WASHINGTON—Whether the United States and China will sign the first part of a trade deal at the APEC meetings in Chile isn’t yet certain, and one obstacle in the ongoing talks is China’s stance on intellectual property. This is one of the most problematic issues in the trade talks, as Beijing wouldn’t “move the needle” much to meet U.S. demands, a China expert says.
Optimism surged after the world’s two largest economies announced on Oct. 11 that they had reached a partial trade agreement, in principle, on intellectual property, financial services, and agriculture.
President Donald Trump called the agreement “a very substantial phase one deal,” that suspended October tariff hikes on Chinese goods. Beijing has agreed to boost purchases of U.S. farm goods and made progress in opening its financial services markets to U.S. banks.
However, there’s still a sense of skepticism when it comes to Chinese concessions on intellectual property (IP) rights.
“I think at this point the speculation is essentially that China looks to repackage actions it has already taken over the past year or so to strengthen IP in China,” said Jude Blanchette, Freeman chair in China Studies at the Center for Strategic and International Studies (CSIS) on Oct. 29.
Speaking at a press briefing hosted by the CSIS, Blanchette said “IP protection is one of the thorniest issues” in the trade talks.
China has passed legislation to improve market access and strengthen IP protection in the past year. However, there have been issues with the enforcement of these laws. And the issues aren’t just limited to rules and enforcement.
“You’ve got not only state IP theft, but you have a lot of commercial IP theft that’s happening, too. And a lot of it is happening in a sort of ways that are just outside of the regulatory apparatus’ ability to catch it,” Blanchette said.
It would be very hard to address all the IP issues in the phase one deal, he noted, adding that there would be more discussions at a later phase to “see something meaningful.”
Trump earlier indicated that there could be two or three phases in China trade talks. He said phase two negotiations would start “almost immediately after” the completion of the phase one deal.
Blanchette questions Beijing’s seriousness in protecting foreign intellectual property.
“I think politically speaking, for China, they’re not looking to make—whether in phase one, phase two, or phase three—large concessions to the United States that fundamentally undermine the party leadership’s ability to deliver economic growth and national strength and power,” he said.
“Which is why we’ve seen again and again China really hasn’t moved the needle in terms of what it’s offering to the United States on the trade war.”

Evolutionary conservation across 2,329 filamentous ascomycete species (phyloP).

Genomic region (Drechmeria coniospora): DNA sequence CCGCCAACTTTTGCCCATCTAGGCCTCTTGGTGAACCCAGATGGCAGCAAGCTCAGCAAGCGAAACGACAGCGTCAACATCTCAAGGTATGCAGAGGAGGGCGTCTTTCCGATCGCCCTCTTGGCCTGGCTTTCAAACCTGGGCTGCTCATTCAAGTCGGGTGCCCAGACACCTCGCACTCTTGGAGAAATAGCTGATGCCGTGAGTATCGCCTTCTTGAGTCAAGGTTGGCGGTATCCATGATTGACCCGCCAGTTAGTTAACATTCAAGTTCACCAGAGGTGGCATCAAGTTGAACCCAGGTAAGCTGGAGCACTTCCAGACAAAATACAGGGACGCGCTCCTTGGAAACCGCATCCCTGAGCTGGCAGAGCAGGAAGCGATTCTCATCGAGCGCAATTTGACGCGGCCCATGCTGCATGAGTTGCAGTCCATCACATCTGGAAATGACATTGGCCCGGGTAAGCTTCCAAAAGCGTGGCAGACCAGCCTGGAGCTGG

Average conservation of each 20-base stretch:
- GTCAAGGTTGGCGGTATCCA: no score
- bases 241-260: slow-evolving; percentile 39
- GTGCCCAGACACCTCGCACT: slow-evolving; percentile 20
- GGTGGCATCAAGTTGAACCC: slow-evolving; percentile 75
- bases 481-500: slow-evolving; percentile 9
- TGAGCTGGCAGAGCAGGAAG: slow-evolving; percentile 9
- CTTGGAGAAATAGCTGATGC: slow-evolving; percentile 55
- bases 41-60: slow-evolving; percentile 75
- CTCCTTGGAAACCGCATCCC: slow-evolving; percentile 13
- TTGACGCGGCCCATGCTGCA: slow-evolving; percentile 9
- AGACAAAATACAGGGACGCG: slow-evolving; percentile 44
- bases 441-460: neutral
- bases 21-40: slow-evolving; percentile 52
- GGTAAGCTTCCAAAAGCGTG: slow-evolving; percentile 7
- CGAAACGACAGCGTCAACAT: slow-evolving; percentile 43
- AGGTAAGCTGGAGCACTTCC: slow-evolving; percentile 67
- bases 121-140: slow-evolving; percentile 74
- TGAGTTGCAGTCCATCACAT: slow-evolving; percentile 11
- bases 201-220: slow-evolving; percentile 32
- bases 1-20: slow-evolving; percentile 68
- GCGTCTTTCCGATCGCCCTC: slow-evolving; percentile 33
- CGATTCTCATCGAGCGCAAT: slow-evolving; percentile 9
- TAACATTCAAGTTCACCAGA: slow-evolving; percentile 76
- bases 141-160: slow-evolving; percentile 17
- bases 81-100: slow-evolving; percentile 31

Meeting in Chile
Leaders of the United States and China look forward to signing the phase one deal in mid-November at the Asia-Pacific Economic Cooperation (APEC) summit in Chile.
Both sides are actively working to finalize the agreement for signature before then. However, there are still uncertainties about the timing of a bilateral meeting between Trump and Chinese leader Xi Jinping.
Trump earlier said that both sides could be ahead of the schedule for inking the deal but didn’t elaborate on the timing.
“We are looking probably to be ahead of schedule to sign a very big portion of the China deal, we’ll call it phase one, but it’s a very big portion,” he told reporters on Oct. 28. “Probably, we’ll sign it. I imagine the meeting is scheduled for Chile.”
The South China Morning Post, citing a source familiar with the arrangements, reported on Oct. 28 that Trump and Xi were tentatively scheduled to meet and sign the deal on Nov. 17 “if everything goes smoothly.”
However, the White House denied such reports, telling The Epoch Times there’s “no meeting to announce at this time.”
Chile, the host of the APEC summit, has seen serious violence and riots during the past two weeks triggered by a 4-cent increase in subway fares. At least 20 people have died and more than 1,000 have been injured in the turmoil that has swept the country.
“This came very unexpectedly,” said Michael Matera, a senior fellow and director of the Americas program at the CSIS.
“This is being explained as a reaction from the lower-middle classes to very high levels of inequality in Chile, frustration over the inability to access paid education, inability to access a two-tiered health system that is out of reach for the majority of Chilean citizens,” he said at the press briefing.
More than 1 million people joined the anti-government rally on Oct. 25 in the capital Santiago, calling for social justice.
Despite the unrest, “Chilean authorities are saying very clearly the summit is going forward,” Matera said.
“There may be some minor adjustments to the schedule. That said, we’re going to have to see what happens between now and the 15th of November.”